DavidBurrowesMP - Enfield, Southgate Date posted: 26 May 2011 04:25
Hi Jeffrey, I can assure you that this is not simply a NIMBY campaign. As I have pointed out in my letter to local residents, the plans potentially put at risk the hard earned investment we have gained in the N11 and New Southgate areas.
I agree we should have a fully informed debate, and hope you do come along to the public meeting (which is at 7:00pm, Friday 17th June at Broomfield School).
Further details of the campaign can be found on my website (www.davidburrowes.com)
CatherineMcKinnellMP - Newcastle upon Tyne North Date posted: 20 Jul 2011 09:25
As the Newcastle North Member of Parliament, I have been actively involved in the review into the provision of children's heart surgery services in England.
As you may be aware, the purpose of this review was to consider how the 31 child heart surgeons which currently operate across England can best provide a uniformly high quality of safe service - following a number of tragic cases in Bristol and Oxford where disproportionately large numbers of children died following heart surgery. Clearly, all parents want to be reassured that their child is in the safest possible hands when undergoing any kind of hospital treatment and the review is a consequence of this.
It is also worth noting that the review has recommended 4 potential options, for which units should continue to provide children’s heart surgery. These options are:
• Newcastle, Liverpool, Leicester, Birmingham, Bristol plus two in London
• Newcastle, Liverpool, Birmingham, Bristol, Southampton plus two in London
• Newcastle, Liverpool, Birmingham, Bristol plus two in London
• Leeds, Liverpool, Bristol, Birmingham plus two in London
Therefore, of the four options on the table, three would mean the Freeman’s child heart surgery unit remaining open.
I recently co-sponsored an Early Day Motion on this issue: http://www.parliament.uk/edm/2010-11/1847, as well as speaking at length during a debate on the review which took place in the Commons recently. My contribution to the debate can be read here: http://www.publications.parliament.uk/pa/cm201011/cmhansrd/cm110623/debtext/110623-0002.htm#11062335001751, whilst the full transcript of the debate is available here: http://www.publications.parliament.uk/pa/cm201011/cmhansrd/cm110623/debtext/110623-0002.htm#11062335000003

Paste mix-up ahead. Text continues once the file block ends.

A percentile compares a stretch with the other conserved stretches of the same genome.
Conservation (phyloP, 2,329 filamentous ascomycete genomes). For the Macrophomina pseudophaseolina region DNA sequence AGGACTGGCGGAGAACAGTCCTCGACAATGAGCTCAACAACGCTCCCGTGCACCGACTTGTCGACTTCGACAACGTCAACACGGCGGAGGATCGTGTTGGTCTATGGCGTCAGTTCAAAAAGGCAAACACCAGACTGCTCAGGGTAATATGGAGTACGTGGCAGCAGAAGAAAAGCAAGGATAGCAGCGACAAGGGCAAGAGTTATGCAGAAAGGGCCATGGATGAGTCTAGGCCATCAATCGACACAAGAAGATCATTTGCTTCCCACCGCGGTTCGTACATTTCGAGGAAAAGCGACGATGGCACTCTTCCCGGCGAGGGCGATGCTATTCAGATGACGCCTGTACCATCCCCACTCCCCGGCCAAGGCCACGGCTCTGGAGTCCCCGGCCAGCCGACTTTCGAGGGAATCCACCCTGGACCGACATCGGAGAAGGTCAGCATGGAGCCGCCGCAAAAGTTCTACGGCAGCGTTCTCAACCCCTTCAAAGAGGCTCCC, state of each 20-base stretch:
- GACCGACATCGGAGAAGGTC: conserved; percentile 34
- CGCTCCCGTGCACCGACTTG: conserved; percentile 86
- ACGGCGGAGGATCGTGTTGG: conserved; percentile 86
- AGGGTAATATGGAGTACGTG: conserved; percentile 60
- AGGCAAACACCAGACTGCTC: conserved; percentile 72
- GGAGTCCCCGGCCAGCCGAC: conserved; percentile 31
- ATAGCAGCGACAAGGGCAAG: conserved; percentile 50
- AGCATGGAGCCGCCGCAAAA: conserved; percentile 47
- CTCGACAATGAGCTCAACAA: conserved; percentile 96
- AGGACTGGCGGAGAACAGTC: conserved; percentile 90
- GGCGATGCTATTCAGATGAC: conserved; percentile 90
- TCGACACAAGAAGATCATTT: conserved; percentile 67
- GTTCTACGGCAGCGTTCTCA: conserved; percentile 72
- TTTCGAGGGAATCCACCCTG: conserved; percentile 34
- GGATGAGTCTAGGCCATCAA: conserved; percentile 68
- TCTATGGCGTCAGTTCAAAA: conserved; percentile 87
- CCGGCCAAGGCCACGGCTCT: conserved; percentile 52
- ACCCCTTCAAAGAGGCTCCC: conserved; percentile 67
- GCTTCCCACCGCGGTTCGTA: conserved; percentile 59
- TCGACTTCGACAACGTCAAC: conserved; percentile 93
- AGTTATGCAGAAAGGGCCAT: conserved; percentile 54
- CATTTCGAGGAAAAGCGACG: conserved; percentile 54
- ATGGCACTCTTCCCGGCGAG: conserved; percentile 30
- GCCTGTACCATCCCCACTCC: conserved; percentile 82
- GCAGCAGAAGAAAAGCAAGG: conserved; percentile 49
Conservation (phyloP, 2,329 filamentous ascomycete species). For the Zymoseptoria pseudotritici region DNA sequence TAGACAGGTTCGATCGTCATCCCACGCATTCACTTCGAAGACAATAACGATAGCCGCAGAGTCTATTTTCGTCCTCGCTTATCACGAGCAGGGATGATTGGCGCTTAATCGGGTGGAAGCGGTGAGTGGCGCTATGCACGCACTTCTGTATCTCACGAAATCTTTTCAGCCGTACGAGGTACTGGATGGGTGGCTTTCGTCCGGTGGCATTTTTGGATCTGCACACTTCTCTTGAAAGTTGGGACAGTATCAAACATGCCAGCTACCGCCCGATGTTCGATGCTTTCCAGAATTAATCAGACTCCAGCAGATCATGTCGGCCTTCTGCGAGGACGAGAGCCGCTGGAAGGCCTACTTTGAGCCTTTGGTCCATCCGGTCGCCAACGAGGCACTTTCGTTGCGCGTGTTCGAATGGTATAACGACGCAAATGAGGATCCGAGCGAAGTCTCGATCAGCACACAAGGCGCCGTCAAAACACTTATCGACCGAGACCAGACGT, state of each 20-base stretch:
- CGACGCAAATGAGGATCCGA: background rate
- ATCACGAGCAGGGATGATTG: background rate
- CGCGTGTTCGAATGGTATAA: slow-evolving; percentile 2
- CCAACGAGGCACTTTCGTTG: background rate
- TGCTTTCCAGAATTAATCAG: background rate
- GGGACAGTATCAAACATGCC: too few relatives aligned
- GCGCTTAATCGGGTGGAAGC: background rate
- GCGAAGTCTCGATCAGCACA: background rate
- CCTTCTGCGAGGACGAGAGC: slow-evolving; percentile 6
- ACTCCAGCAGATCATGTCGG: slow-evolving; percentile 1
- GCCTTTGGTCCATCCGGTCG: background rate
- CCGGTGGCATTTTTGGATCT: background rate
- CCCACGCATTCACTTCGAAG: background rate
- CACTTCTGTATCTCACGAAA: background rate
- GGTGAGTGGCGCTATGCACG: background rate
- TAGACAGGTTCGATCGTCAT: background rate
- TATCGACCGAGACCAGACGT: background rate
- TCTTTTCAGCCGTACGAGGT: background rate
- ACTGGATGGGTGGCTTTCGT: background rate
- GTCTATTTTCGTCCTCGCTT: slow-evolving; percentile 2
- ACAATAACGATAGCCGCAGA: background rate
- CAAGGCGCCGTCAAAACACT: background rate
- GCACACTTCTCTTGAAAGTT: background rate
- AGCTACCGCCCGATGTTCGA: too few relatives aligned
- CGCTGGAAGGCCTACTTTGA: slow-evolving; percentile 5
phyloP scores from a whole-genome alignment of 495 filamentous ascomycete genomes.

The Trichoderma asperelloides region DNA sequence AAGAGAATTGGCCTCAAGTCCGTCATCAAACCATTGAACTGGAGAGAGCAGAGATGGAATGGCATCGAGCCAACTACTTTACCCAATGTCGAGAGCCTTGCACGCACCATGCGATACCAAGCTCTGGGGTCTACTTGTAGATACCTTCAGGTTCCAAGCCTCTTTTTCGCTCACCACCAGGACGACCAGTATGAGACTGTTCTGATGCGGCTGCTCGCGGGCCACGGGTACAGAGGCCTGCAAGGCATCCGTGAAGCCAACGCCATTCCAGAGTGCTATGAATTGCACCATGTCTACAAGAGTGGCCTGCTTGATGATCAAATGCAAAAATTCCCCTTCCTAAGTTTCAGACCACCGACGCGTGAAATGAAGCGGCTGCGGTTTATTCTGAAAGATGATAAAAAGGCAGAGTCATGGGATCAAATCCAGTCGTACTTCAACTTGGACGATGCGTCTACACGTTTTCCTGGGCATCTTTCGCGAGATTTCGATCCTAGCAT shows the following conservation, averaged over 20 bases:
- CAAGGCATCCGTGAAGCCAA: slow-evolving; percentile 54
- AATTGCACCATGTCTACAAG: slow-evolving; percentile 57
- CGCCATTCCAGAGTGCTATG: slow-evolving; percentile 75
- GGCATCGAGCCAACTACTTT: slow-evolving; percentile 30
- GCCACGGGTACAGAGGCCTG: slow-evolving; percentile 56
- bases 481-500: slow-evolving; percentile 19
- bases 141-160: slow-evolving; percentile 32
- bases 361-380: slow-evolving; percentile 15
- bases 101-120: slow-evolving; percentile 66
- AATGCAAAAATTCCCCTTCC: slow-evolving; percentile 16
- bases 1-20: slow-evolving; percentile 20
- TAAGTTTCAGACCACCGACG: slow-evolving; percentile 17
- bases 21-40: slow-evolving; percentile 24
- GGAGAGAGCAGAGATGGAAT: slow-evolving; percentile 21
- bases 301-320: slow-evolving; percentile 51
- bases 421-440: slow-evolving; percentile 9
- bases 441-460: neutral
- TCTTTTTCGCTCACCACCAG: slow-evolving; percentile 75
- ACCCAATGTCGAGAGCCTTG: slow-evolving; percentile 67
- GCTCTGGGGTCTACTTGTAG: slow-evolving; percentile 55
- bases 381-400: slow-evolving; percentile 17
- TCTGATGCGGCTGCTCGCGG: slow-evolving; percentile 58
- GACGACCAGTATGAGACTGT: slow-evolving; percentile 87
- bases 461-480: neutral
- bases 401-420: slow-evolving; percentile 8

I have also submitted my views to the consultation, supporting the retention of children’s heart surgery services at the Freeman. I believe that the final decision on this review must be made on the grounds of what is safest for young people who require heart surgery, and – on that basis – I am firmly of the belief that there are no clinical reasons for the unit at the Freeman to be closed.
GordonHendersonMP - Sittingbourne and Sheppey Date posted: 5 Jul 2011 09:51
GordonHendersonMP - Sittingbourne and Sheppey Date posted: 5 Jul 2011 09:49
NickDeBoisMP - Enfield North Date posted: 21 Jun 2011 08:19
I can assure you that the Localism Bill will not lead to the loss of culture or lead to poor planning decisions.
I believe that this landmark Bill heralds a ground-breaking shift in power and overturns decades of central government control; putting an end to the hoarding of power within central government and top-down control of communities.
The Bill contains a wide range of measures to devolve more powers to councils and neighbourhoods and gives local communities greater control over local decisions like housing and how to protect their natural environment.
Quite simply, if you and your community want to protect an aspect of cultural heritage or protect an area of natural interest, you have the power to do so.
RobertaBlackmanWoodsMP - City of Durham Date posted: 17 Jun 2011 11:23
I had a huge response from my constituents when the forests were threatened with a planned sell-off so I set up a local action group in Durham to campaign for the future of our forests. Thankfully, the Government were forced into a U-turn and the sale has been put on hold.
Now an independent panel has been formed and they are carrying out a listening exercise to collect people's views on how the UK's forests should be managed.
Make sure you send them your comments. More details are available at: http://www.defra.gov.uk/rural/forestry/panel/